17th October 2015
The future of fantasy sports betting is shrouded in uncertainty after investigations have been launched into whether such businesses are legal. The Nevada Gaming Control Board has already ordered sites such as FanDuel and DraftKings to be shut down in the state after ruling that they should be considered gambling and therefore cannot be run without a licence. Regulators in other states such as Georgia and Illinois are also looking into fantasy sports betting and even the FBI and US Justice Department have begun probes following a recent wave of controversy.
Taking part in fantasy sports betting has exploded in popularity over the past few years in America due to the emergence of sites like DraftKings and FanDuel, both of which allow participants to compete in daily fantasy sports contests for the regular prizes, rather than traditional competitions which might last for a whole season.
However, the recent revelation that one DraftKings worker won $350,000 at rival site FanDuel increased scrutiny on the whole industry, as critics raged against the idea that employees might be using information not widely available to the public to make money. â€œIt is absolutely akin to insider trading,â€ Daniel Wallach, a sports and gambling lawyer at Becker & Poliakoff in Fort Lauderdale, Florida, is quoted as saying by the New York Times.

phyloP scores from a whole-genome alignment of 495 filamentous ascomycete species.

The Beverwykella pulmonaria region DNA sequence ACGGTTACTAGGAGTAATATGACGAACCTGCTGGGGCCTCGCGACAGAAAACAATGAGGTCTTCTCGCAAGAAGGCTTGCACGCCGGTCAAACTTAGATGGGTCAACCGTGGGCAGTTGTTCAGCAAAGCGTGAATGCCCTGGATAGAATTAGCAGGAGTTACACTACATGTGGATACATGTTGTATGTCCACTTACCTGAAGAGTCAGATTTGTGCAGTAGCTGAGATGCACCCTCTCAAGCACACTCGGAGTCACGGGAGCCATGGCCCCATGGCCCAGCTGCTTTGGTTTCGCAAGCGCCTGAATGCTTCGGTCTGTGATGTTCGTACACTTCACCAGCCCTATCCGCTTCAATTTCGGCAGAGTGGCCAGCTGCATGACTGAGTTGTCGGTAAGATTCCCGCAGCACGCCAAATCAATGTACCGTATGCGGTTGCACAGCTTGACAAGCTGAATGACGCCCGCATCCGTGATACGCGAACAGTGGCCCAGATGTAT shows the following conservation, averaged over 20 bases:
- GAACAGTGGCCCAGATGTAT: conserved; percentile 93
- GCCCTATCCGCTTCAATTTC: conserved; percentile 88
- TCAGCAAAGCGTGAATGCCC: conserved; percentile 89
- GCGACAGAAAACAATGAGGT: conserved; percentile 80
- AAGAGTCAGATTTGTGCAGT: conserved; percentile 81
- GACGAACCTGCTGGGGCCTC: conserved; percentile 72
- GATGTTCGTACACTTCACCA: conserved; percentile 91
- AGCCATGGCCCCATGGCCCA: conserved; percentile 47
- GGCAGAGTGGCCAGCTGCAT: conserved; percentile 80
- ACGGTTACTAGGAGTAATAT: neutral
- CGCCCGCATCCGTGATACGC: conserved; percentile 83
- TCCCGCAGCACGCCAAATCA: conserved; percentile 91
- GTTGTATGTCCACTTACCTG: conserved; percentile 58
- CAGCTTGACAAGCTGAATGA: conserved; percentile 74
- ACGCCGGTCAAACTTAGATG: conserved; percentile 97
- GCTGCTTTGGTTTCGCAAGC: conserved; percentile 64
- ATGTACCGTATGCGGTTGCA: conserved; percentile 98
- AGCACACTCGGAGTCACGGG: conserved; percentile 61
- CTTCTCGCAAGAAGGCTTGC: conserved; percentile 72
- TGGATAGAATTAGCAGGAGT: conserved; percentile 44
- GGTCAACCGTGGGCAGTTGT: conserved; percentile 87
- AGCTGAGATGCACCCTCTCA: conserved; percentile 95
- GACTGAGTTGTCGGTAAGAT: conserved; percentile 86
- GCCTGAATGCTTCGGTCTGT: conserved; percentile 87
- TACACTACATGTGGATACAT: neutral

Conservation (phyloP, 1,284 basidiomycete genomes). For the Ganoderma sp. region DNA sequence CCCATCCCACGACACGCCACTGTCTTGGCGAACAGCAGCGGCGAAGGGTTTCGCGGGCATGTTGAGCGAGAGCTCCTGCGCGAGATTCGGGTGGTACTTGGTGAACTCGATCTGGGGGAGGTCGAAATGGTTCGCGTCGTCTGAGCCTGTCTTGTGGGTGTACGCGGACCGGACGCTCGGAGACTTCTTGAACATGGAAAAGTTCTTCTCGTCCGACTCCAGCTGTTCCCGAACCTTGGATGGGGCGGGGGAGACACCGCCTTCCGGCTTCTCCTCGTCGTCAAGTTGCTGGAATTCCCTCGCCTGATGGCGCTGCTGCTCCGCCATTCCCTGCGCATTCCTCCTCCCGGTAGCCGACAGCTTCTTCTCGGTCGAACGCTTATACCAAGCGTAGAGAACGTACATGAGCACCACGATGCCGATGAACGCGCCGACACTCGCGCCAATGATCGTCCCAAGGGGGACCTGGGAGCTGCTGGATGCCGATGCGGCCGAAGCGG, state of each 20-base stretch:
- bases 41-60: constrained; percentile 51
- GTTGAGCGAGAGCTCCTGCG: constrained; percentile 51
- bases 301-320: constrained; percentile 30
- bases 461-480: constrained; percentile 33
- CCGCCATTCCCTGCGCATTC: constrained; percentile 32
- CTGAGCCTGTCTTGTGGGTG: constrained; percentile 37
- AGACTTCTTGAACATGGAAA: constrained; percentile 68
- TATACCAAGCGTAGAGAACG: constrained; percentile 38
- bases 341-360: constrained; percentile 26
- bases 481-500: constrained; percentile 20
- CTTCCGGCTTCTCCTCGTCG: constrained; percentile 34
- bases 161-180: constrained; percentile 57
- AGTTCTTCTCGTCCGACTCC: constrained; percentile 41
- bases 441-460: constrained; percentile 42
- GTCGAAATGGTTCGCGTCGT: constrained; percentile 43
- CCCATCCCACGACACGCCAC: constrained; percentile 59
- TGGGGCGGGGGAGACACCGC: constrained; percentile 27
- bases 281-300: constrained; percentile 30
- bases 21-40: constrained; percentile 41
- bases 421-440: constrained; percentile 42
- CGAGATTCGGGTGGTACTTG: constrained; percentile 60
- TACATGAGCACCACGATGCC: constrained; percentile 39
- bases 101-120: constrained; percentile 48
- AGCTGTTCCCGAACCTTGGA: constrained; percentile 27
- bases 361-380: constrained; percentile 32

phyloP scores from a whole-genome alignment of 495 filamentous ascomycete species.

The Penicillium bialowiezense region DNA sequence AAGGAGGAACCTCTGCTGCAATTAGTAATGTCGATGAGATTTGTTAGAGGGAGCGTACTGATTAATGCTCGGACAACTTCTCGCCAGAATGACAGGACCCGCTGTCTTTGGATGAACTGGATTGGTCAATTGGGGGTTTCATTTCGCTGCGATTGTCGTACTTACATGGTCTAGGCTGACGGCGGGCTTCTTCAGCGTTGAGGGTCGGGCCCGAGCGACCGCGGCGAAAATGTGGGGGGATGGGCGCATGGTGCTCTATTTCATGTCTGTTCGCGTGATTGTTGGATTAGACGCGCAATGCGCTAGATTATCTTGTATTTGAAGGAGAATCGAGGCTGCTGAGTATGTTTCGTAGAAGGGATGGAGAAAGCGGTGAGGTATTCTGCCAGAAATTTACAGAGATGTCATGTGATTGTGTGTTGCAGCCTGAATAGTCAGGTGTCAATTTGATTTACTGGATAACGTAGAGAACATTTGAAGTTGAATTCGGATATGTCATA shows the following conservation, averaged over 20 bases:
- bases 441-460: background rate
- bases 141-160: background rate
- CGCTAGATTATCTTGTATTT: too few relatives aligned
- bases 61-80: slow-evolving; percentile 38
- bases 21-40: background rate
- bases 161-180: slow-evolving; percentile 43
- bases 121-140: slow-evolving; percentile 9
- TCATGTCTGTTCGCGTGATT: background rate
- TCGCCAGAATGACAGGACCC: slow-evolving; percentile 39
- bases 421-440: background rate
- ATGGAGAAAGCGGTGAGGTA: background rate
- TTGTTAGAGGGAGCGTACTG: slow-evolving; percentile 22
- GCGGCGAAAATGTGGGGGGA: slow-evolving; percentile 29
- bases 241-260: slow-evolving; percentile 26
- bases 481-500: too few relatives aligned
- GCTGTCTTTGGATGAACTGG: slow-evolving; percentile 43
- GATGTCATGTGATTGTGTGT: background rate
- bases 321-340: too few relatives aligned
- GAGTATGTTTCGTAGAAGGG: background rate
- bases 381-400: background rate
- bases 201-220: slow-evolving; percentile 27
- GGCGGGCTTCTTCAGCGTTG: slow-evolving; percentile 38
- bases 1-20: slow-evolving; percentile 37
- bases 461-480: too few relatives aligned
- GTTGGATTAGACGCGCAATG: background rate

DraftKings and FanDuel moved quickly to stop employees from playing on any such games, but the entire episode has put the issue of fantasy sports betting firmly in the spotlight, and a federal investigation was revealed to be underway in an edition of the Wall Street Journal last week.
Fantasy sports betting companies have always argued that such games are based on skill rather than luck and as such can not be considered gambling under existing US law, but the Justice Department is now understood to be reviewing whether these business models are far enough away from betting. The crucial legislation under the microscope, the Unlawful Internet Gambling Enforcement Act, comes from 2006 and barred â€˜financial companies from transferring money to online gambling sitesâ€™.
A legal analysis from the Nevada Gaming Control Board has already determined that fantasy sports constitute a form of gambling, and the industry appears under threat as other states consider their next move. Joseph Kim, the Georgia lotteryâ€™s General Counsel, wrote in a letter that companies in his state were not protected by federal law because a bet is defined as winning or losing something of value – even if a game involves a level of skill.
Gene Oâ€™Shea, the spokesman for the Illinois Gaming Board, told the Associated Press that the stateâ€™s governing body for gambling believed that fantasy sports betting sites were not in compliance with state law and will be seeking legal opinions on their legality.
Daily fantasy sports sites have vowed to keep fighting and, in response to the Nevada ban, FanDuel spokesperson Emily Bass said: â€œWe are examining all options and will exhaust all efforts to bring the fun, challenge and excitement of fantasy sports back to our Nevada fans. In the interim, because we are committed to ensuring we are compliant in all jurisdictions, regrettably, we are forced to cease operations in Nevada.â€
As the debate continues into how the industry should be classified and whether stricter regulations are required, you can find out more about Fantasy Sports Betting, how daily games have developed and what is on offer at sites such as DraftKings and FanDuel.